Israel-China Alliance Moves Forward With $2 Billion ‘Red-Med’ Freight Rail Link Alternative to Suez Canal
The growing economic alliance between Israel and China is moving forward with a $2 billion, 300 kilometer freight rail link connecting Eilat, on the Red Sea, with Ashdod Port, on the Mediterranean, Germany’s Deutsche Welle news magazine reported on Monday.
The project, nicknamed the ‘Red-Med,’ was greenlit by Israel Prime Minister Benjamin Netanyahu’s cabinet, and construction, which is expected to take five years, will begin within the year.
About the link, Netanyahu said, “It’s the first time we’d be able to assist the countries in Europe and Asia to make sure they always have an open connection between Europe and Asia and between Asia and Europe.” For Netanyahu, the rail link also has a civilian use, doubling as a line for a two-hour passenger ride between Tel Aviv and Eilat, DW said.
Ilan Maor, a former Israeli consul to Shanghai and CEO of consultancy firm Sheng-BDO, told DW that without foreign help and investment from China, the project would likely remain on the drawing board for years.
“I think the investment or involvement of the Chinese companies and government in Israel, just like any other country whether European or American, is a good thing,” Maor told DW. “If this project is good and it makes sense commercially, then if you have a foreign company which enables you to do it, that’s a good thing. I don’t think the Israeli government or any of the Israeli companies have the capability to take such a project and develop it by itself.”
“I think China is looking more and more into the international market and doing business outside China. That goes for Africa, for Asia, for Israel and the Middle East. And I think any foreign involvement in the Middle East is coming from the positive aspect. Not somebody who is going to build military camps and sell weapons but a foreign body or company who is investing in the Middle East producing new projects,” Maor said.
“It shows the Chinese government, Chinese companies believe that Israel holds a significant potential for business cooperation and that they believe the trade relation with Israel is not only between China and Israel but between Israel and other countries – it’s going to develop,” Maor said.
The rail link will both increase access to goods for Africa, where China is the continent’s biggest partner, with trade worth $120 billion, while also providing an alternative shipping route to the Suez Canal, controlled by Egypt.
In a report cited by DW, the Center for International Maritime Security pointed to Egypt’s political uncertainty following the downfall of Egyptian leader Hosni Mubarak in February 2011 and the ousting of his successor, Muslim Brotherhood leader Mohammed Morsi, a year after he was elected in June 2012. The center said that political instability has left the Sinai Peninsula a “lawless zone for jihadists and Bedouin militias,” highlighting a rocket-propelled-grenade attack last August on a Chinese-owned container ship.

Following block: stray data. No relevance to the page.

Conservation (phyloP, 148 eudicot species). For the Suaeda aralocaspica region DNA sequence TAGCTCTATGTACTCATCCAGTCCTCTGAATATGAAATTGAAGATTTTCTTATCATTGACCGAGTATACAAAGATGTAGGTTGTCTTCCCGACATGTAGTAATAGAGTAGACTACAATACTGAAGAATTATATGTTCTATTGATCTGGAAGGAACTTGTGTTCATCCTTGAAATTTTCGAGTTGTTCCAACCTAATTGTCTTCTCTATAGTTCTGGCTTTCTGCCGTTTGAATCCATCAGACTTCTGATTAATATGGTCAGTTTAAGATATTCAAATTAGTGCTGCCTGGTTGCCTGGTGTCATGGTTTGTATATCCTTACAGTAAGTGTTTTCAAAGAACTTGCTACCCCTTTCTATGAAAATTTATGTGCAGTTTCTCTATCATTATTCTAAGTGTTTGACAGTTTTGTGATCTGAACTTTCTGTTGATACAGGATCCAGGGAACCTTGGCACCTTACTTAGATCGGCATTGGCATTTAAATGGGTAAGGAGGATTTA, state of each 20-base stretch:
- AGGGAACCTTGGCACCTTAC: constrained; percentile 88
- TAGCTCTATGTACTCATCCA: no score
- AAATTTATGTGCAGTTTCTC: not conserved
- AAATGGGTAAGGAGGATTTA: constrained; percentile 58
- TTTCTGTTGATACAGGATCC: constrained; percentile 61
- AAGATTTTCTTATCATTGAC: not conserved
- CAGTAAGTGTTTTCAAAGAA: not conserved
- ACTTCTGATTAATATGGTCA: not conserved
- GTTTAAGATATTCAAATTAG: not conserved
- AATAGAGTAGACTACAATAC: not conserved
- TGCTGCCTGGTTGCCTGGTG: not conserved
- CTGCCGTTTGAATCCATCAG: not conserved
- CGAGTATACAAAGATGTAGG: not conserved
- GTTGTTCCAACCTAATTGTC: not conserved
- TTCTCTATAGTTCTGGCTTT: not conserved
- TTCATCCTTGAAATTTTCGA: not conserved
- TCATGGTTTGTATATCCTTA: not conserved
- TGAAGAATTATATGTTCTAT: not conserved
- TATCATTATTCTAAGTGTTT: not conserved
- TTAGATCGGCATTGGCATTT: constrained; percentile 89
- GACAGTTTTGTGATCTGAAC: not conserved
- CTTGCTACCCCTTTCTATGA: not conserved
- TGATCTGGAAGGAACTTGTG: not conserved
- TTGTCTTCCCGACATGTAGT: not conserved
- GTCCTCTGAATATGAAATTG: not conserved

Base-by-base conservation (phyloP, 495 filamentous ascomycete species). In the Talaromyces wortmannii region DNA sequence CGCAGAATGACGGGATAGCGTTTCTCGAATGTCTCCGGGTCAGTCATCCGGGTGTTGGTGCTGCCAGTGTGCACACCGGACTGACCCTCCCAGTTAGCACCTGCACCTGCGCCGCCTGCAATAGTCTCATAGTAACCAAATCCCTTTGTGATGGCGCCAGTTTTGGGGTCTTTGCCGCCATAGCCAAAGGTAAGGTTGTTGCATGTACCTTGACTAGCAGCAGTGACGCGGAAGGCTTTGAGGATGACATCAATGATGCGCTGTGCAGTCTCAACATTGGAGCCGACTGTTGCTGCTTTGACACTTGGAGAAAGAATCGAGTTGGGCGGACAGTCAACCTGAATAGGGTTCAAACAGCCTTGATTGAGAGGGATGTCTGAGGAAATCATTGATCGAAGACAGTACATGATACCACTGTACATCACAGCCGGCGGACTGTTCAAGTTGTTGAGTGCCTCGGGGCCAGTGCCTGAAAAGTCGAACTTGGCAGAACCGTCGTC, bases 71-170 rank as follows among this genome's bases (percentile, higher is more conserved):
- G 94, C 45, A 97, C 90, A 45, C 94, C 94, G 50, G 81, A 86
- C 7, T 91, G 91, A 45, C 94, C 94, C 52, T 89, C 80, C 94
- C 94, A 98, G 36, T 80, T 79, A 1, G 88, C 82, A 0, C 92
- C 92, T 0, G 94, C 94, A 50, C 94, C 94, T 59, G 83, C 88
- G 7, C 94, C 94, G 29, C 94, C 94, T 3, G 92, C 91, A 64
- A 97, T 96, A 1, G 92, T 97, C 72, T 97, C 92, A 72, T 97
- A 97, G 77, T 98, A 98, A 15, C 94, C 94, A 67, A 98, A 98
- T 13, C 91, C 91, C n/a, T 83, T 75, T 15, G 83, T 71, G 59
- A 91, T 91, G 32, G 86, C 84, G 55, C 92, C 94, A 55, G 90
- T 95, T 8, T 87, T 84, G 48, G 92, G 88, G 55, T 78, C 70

Lloyd’s insurance market has even recommended that ships take the 6,000-mile route around South Africa instead. In September, it welcomed a new maritime hub at Port Sudan to provide an alternative should Egyptian unrest force the Suez to close, DW said.
“Those who use the canal may find the alternative of train and using the Red Sea cheaper. You see there’s demurrage on the Suez – congestion charges. We pay for waiting in line,” Oded Eran, a retired Israeli diplomat now at Tel Aviv University’s Institute for National Security Studies, told DW.
Rather than compete with Egypt, Eran said the Red-Med link would just facilitate more trade. “We want the Egyptian economy to strengthen,” he said. “It’s simply a way of facilitating transport between the industrial centers of the north to the south.”
But Eran, who was Israel’s ambassador to Jordan from 1997 to 2000, said the plan missed the opportunity to include Jordan, which would have also helped encourage Arabs to use the infrastructure.
“There’s a semi-used port in Aqabar in Jordan – we could have used that infrastructure. It would have been economically and politically correct to work together on this,” Eran told DW.